"Ain't it perfectly lovely?" says she, waving the outrage in front of the Duchess. "A ginuwine Hall nappy! And in SUCH condition!"

"Why," says the Duchess, "I didn't know you were interested in antiques."

"I dote on 'em," comes back the Dowager, and "my daughter" owned up that she "adored" 'em.

"If you knew," continues Mrs. Thompson, "how I've planned and contrived to get this treasure. I've schemed— My! my! My daughter says she's actually ashamed of me. Oh, no! I can't tell even you where I got it. All's fair in love and collecting, you know, and there are more gems where this came from."

She laughed and "my daughter" laughed, and the Duchess and "Irene dear" laughed, too, and said the plate was "SO quaint," and all that, but you could fairly hear 'em turn green with jealousy. It didn't need a spyglass to see that they wouldn't ride easy at their own moorings till THEY'D landed a treasure or two—probably two.

And sure enough, in a couple of days they bore down on the Thompsons, all sail set and colors flying. They had a pair of plates that for ugliness and price knocked the "ginuwine Hall nappy" higher 'n the main truck. And the way they crowed and bragged about their "finds" wa'n't fit to put in the log. The Dowager and "my daughter" left that dinner table trembling all over.

Well, you can see how a v'yage would end that commenced that way. The Dowager and Barbara would scour the neighborhood and capture more prizes, and the Duchess and her tribe would get busy and go 'em one better. That's one sure p'int about the collecting business—it'll stir up a fight quicker'n anything I know of, except maybe a good looking bachelor minister. The female Thompsons and Smalls was "my dear-in'" each other more'n ever, but there was a chill setting in round them piazza thrones, and some of the sarcastic remarks that was casually hove out by the bosom friends was pretty nigh sharp enough to shave with. As for Milo and Eddie, they still smoked together behind the barn, but the atmosphere on the quarter-deck was affecting the fo'castle and there wa'n't quite so many "old mans" and "dear boys" as there used to was. There was a general white frost coming, and you didn't need an Old Farmer's Almanac to prove it.

The spell of weather developed sudden. One evening me and Cap'n Jonadab and Peter T. was having a confab by the steps of the billiard-room, when Milo beats up from around the corner. He was smiling as a basket of chips.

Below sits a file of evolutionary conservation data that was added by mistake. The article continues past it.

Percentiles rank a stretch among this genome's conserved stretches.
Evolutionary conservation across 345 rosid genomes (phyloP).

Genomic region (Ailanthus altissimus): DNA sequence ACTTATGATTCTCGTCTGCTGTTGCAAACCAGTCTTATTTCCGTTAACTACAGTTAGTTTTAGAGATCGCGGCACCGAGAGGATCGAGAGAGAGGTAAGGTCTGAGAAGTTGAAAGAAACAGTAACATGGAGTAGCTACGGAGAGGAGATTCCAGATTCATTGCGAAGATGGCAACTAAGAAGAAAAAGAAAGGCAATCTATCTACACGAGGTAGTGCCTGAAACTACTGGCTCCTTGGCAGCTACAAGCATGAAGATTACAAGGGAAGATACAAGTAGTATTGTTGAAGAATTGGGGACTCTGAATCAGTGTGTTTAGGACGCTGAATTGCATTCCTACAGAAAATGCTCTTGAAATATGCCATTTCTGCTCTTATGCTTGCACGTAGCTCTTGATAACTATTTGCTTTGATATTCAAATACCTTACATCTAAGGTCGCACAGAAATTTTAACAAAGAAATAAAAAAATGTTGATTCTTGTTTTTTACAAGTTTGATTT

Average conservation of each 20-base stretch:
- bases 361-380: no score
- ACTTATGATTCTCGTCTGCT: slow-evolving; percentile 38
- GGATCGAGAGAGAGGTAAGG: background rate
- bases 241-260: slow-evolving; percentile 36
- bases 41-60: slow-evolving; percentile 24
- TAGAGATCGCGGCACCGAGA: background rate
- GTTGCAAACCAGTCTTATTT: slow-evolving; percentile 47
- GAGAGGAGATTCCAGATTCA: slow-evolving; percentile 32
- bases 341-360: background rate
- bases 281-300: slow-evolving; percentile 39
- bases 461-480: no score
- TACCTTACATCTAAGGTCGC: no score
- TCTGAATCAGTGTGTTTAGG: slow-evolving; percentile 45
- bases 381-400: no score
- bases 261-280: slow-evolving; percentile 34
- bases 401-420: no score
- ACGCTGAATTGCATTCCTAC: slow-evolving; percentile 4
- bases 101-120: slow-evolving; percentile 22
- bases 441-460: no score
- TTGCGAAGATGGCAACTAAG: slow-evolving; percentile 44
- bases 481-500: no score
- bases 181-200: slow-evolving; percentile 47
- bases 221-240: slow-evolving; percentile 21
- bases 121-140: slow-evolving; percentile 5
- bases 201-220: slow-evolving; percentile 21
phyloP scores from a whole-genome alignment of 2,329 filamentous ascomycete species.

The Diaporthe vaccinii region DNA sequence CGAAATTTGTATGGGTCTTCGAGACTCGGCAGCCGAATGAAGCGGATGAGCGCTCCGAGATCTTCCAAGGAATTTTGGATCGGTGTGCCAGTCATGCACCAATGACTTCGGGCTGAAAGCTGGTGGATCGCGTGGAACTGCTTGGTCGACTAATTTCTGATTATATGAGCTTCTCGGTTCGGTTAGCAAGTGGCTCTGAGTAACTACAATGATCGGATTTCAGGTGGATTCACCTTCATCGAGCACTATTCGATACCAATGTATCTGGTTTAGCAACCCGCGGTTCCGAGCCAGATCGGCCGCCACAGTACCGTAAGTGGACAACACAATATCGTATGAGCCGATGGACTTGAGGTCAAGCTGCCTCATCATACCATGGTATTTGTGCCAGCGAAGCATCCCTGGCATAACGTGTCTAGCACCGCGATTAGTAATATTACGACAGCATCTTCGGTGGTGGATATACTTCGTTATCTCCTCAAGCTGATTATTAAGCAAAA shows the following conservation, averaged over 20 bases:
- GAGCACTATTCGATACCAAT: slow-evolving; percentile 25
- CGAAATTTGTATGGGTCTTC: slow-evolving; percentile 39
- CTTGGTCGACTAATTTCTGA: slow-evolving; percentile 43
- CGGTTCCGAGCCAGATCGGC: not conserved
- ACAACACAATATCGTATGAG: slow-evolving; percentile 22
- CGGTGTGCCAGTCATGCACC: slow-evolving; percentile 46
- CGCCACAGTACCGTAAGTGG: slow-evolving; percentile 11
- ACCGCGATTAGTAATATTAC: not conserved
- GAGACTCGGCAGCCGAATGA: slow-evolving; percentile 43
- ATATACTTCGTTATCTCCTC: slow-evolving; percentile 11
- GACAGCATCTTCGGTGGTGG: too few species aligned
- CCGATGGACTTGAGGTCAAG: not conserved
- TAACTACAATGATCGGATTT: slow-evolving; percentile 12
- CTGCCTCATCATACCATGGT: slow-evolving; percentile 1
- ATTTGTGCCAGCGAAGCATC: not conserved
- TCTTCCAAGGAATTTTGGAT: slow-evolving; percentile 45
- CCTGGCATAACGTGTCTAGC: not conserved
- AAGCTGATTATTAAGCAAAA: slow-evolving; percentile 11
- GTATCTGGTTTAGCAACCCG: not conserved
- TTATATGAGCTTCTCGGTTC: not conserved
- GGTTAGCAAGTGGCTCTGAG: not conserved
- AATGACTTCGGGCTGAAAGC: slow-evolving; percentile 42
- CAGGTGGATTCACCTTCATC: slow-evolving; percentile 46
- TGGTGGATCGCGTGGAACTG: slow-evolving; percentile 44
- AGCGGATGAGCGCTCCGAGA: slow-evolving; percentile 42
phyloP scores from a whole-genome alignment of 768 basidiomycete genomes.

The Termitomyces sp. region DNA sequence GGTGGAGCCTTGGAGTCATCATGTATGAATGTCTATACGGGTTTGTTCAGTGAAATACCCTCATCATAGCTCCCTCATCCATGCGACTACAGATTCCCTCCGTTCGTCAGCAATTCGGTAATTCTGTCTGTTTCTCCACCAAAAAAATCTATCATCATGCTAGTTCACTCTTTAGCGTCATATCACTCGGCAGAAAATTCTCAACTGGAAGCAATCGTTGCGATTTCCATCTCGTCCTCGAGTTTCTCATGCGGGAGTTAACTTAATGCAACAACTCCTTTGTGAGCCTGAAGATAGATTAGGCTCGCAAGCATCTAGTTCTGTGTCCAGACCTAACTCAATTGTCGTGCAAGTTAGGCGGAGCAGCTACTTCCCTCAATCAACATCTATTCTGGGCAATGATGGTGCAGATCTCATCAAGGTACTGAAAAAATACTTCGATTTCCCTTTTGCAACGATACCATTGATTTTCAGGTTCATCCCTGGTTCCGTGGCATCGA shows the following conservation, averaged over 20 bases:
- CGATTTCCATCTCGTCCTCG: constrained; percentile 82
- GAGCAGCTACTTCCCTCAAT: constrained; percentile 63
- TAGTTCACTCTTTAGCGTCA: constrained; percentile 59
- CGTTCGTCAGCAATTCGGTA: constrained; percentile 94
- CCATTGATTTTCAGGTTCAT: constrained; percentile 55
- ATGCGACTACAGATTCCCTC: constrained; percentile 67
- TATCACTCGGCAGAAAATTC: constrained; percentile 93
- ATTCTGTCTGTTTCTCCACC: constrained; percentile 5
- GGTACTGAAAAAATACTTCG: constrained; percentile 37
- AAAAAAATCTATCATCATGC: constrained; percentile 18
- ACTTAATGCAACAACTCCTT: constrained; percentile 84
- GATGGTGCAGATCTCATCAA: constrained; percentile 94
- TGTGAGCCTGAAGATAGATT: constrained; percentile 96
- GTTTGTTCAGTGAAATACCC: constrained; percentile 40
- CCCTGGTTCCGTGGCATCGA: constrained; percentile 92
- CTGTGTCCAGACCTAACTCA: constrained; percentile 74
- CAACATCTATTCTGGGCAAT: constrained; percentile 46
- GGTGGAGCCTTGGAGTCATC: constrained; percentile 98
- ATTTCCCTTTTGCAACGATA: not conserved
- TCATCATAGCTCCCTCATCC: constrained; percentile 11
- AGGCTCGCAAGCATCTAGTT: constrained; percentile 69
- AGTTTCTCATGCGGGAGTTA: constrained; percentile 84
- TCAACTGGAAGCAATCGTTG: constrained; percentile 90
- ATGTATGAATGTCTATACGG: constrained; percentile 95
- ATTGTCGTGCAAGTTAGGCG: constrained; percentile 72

"Hello!" hails Peter T. cordial. "You look as if you'd had money left you. Any one else remembered in the will?" he says.

Milo laughed all over. "Well, well," says he, "I AM feeling pretty good. Made a ten-strike with Mrs. T. this afternoon for sure.

"That so?" says Peter. "What's up? Hooked a prince?"

A friend of "my daughter's" over at Newport had got engaged to a mandarin or a count or something 'nother, and the Dowager had been preaching kind of eloquent concerning the shortness of the nobility crop round Wellmouth.

"No," says Milo, laughing again. "Nothing like that. But I have got hold of that antique davenport she's been dying to capture."

One of the boarders at the hotel over to Harniss had been out antiquing a week or so afore and had bagged a contraption which answered to the name of a "ginuwine Sheriton davenport." The dowager heard of it, and ever since she'd been remarking that some people had husbands who cared enough for their wives to find things that pleased 'em. She wished she was lucky enough to have that kind of a man; but no, SHE had to depend on herself, and etcetery and so forth. Maybe you've heard sermons similar.

So we was glad for Milo and said so. Likewise we wanted to know where he found the davenport.

"Why, up here in the woods," says Milo, "at the house of a queer old stick, name of Rogers. I forget his front name—'twas longer'n the davenport."

"Not Adoniram Rogers?" says Cap'n Jonadab, wondering.

"That's him," says Thompson.

Now, I knew Adoniram Rogers. His house was old enough, Lord knows; but that a feller with a nose for a bargain like his should have hung on to a salable piece of dunnage so long as this seemed 'most too tough to believe.

"Well, I swan to man!" says I. "Adoniram Rogers! Have you seen the—the davenport thing?"

"Sure I've seen it!" says Milo. "I ain't much of a jedge, and of course I couldn't question Rogers too much for fear he'd stick on the price. But it's an old davenport, and it's got Sheriton lines and I've got the refusal of it till to-morrow, when Mrs. T's going up to inspect."

"Told Small yet?" asked Peter T., winking on the side to me and Jonadab.

Milo looked scared. "Goodness! No," says he. "And don't you tell him neither. His wife's davenport hunting too."